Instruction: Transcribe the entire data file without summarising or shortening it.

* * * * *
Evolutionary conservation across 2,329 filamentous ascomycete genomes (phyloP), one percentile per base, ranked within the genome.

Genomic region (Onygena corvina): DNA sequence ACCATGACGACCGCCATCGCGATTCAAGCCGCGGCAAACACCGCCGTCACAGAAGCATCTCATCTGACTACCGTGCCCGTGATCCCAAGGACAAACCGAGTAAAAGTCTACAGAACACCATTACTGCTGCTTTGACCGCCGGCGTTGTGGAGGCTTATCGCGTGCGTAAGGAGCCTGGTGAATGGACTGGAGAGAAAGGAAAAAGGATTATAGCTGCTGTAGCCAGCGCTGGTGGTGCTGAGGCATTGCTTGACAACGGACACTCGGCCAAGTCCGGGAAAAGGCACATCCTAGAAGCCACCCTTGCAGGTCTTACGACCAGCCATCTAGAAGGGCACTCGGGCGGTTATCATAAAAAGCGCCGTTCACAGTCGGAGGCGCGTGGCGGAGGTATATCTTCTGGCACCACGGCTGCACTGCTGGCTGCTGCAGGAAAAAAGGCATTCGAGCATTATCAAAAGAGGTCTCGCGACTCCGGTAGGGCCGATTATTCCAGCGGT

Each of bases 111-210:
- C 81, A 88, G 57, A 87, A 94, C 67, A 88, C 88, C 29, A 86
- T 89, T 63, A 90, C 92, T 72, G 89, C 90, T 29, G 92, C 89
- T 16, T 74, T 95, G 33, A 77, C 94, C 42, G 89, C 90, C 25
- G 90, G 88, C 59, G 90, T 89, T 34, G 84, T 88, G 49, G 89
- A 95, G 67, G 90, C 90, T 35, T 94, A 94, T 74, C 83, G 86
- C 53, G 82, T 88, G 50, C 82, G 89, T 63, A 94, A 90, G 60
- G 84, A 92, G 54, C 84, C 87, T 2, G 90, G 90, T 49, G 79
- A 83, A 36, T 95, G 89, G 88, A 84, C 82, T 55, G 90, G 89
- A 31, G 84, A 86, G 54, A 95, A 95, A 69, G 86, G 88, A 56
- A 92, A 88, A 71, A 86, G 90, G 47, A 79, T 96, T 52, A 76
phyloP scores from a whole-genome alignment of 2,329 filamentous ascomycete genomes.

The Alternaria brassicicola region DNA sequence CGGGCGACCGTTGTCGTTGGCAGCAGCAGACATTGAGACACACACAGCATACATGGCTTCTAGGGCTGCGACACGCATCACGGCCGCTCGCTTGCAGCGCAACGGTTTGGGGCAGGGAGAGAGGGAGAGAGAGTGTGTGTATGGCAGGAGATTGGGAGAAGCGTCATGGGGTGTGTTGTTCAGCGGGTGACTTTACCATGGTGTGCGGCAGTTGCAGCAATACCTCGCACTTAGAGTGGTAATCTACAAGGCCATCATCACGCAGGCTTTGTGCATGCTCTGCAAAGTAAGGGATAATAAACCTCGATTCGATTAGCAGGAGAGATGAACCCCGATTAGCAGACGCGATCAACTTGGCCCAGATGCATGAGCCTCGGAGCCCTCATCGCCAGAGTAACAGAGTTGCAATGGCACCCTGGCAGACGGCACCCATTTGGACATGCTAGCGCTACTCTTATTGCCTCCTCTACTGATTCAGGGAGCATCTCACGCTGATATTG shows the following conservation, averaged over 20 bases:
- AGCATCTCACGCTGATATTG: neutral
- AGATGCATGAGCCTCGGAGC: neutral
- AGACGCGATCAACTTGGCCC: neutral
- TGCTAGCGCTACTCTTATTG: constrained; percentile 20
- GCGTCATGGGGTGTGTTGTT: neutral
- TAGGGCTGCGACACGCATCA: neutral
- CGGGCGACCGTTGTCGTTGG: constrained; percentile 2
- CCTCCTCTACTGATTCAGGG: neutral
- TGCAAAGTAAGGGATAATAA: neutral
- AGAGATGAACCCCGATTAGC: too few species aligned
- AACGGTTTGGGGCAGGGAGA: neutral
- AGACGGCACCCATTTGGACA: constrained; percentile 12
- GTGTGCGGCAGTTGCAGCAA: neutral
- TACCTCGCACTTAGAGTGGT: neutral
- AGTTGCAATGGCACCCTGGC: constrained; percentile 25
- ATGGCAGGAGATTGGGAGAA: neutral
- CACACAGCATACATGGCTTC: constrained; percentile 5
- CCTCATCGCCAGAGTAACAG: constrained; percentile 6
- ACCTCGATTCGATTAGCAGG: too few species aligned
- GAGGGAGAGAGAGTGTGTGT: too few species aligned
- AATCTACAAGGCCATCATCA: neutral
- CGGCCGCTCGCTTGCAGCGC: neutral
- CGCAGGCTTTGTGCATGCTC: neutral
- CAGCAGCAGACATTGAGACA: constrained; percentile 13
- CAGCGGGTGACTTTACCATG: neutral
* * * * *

Evolutionary conservation across 2,329 filamentous ascomycete genomes (phyloP), one percentile per base, ranked within the genome.

Genomic region (Onygena corvina): DNA sequence ACCATGACGACCGCCATCGCGATTCAAGCCGCGGCAAACACCGCCGTCACAGAAGCATCTCATCTGACTACCGTGCCCGTGATCCCAAGGACAAACCGAGTAAAAGTCTACAGAACACCATTACTGCTGCTTTGACCGCCGGCGTTGTGGAGGCTTATCGCGTGCGTAAGGAGCCTGGTGAATGGACTGGAGAGAAAGGAAAAAGGATTATAGCTGCTGTAGCCAGCGCTGGTGGTGCTGAGGCATTGCTTGACAACGGACACTCGGCCAAGTCCGGGAAAAGGCACATCCTAGAAGCCACCCTTGCAGGTCTTACGACCAGCCATCTAGAAGGGCACTCGGGCGGTTATCATAAAAAGCGCCGTTCACAGTCGGAGGCGCGTGGCGGAGGTATATCTTCTGGCACCACGGCTGCACTGCTGGCTGCTGCAGGAAAAAAGGCATTCGAGCATTATCAAAAGAGGTCTCGCGACTCCGGTAGGGCCGATTATTCCAGCGGT

Each of bases 111-210:
- C 81, A 88, G 57, A 87, A 94, C 67, A 88, C 88, C 29, A 86
- T 89, T 63, A 90, C 92, T 72, G 89, C 90, T 29, G 92, C 89
- T 16, T 74, T 95, G 33, A 77, C 94, C 42, G 89, C 90, C 25
- G 90, G 88, C 59, G 90, T 89, T 34, G 84, T 88, G 49, G 89
- A 95, G 67, G 90, C 90, T 35, T 94, A 94, T 74, C 83, G 86
- C 53, G 82, T 88, G 50, C 82, G 89, T 63, A 94, A 90, G 60
- G 84, A 92, G 54, C 84, C 87, T 2, G 90, G 90, T 49, G 79
- A 83, A 36, T 95, G 89, G 88, A 84, C 82, T 55, G 90, G 89
- A 31, G 84, A 86, G 54, A 95, A 95, A 69, G 86, G 88, A 56
- A 92, A 88, A 71, A 86, G 90, G 47, A 79, T 96, T 52, A 76
phyloP scores from a whole-genome alignment of 2,329 filamentous ascomycete genomes.

The Alternaria brassicicola region DNA sequence CGGGCGACCGTTGTCGTTGGCAGCAGCAGACATTGAGACACACACAGCATACATGGCTTCTAGGGCTGCGACACGCATCACGGCCGCTCGCTTGCAGCGCAACGGTTTGGGGCAGGGAGAGAGGGAGAGAGAGTGTGTGTATGGCAGGAGATTGGGAGAAGCGTCATGGGGTGTGTTGTTCAGCGGGTGACTTTACCATGGTGTGCGGCAGTTGCAGCAATACCTCGCACTTAGAGTGGTAATCTACAAGGCCATCATCACGCAGGCTTTGTGCATGCTCTGCAAAGTAAGGGATAATAAACCTCGATTCGATTAGCAGGAGAGATGAACCCCGATTAGCAGACGCGATCAACTTGGCCCAGATGCATGAGCCTCGGAGCCCTCATCGCCAGAGTAACAGAGTTGCAATGGCACCCTGGCAGACGGCACCCATTTGGACATGCTAGCGCTACTCTTATTGCCTCCTCTACTGATTCAGGGAGCATCTCACGCTGATATTG shows the following conservation, averaged over 20 bases:
- AGCATCTCACGCTGATATTG: neutral
- AGATGCATGAGCCTCGGAGC: neutral
- AGACGCGATCAACTTGGCCC: neutral
- TGCTAGCGCTACTCTTATTG: constrained; percentile 20
- GCGTCATGGGGTGTGTTGTT: neutral
- TAGGGCTGCGACACGCATCA: neutral
- CGGGCGACCGTTGTCGTTGG: constrained; percentile 2
- CCTCCTCTACTGATTCAGGG: neutral
- TGCAAAGTAAGGGATAATAA: neutral
- AGAGATGAACCCCGATTAGC: too few species aligned
- AACGGTTTGGGGCAGGGAGA: neutral
- AGACGGCACCCATTTGGACA: constrained; percentile 12
- GTGTGCGGCAGTTGCAGCAA: neutral
- TACCTCGCACTTAGAGTGGT: neutral
- AGTTGCAATGGCACCCTGGC: constrained; percentile 25
- ATGGCAGGAGATTGGGAGAA: neutral
- CACACAGCATACATGGCTTC: constrained; percentile 5
- CCTCATCGCCAGAGTAACAG: constrained; percentile 6
- ACCTCGATTCGATTAGCAGG: too few species aligned
- GAGGGAGAGAGAGTGTGTGT: too few species aligned
- AATCTACAAGGCCATCATCA: neutral
- CGGCCGCTCGCTTGCAGCGC: neutral
- CGCAGGCTTTGTGCATGCTC: neutral
- CAGCAGCAGACATTGAGACA: constrained; percentile 13
- CAGCGGGTGACTTTACCATG: neutral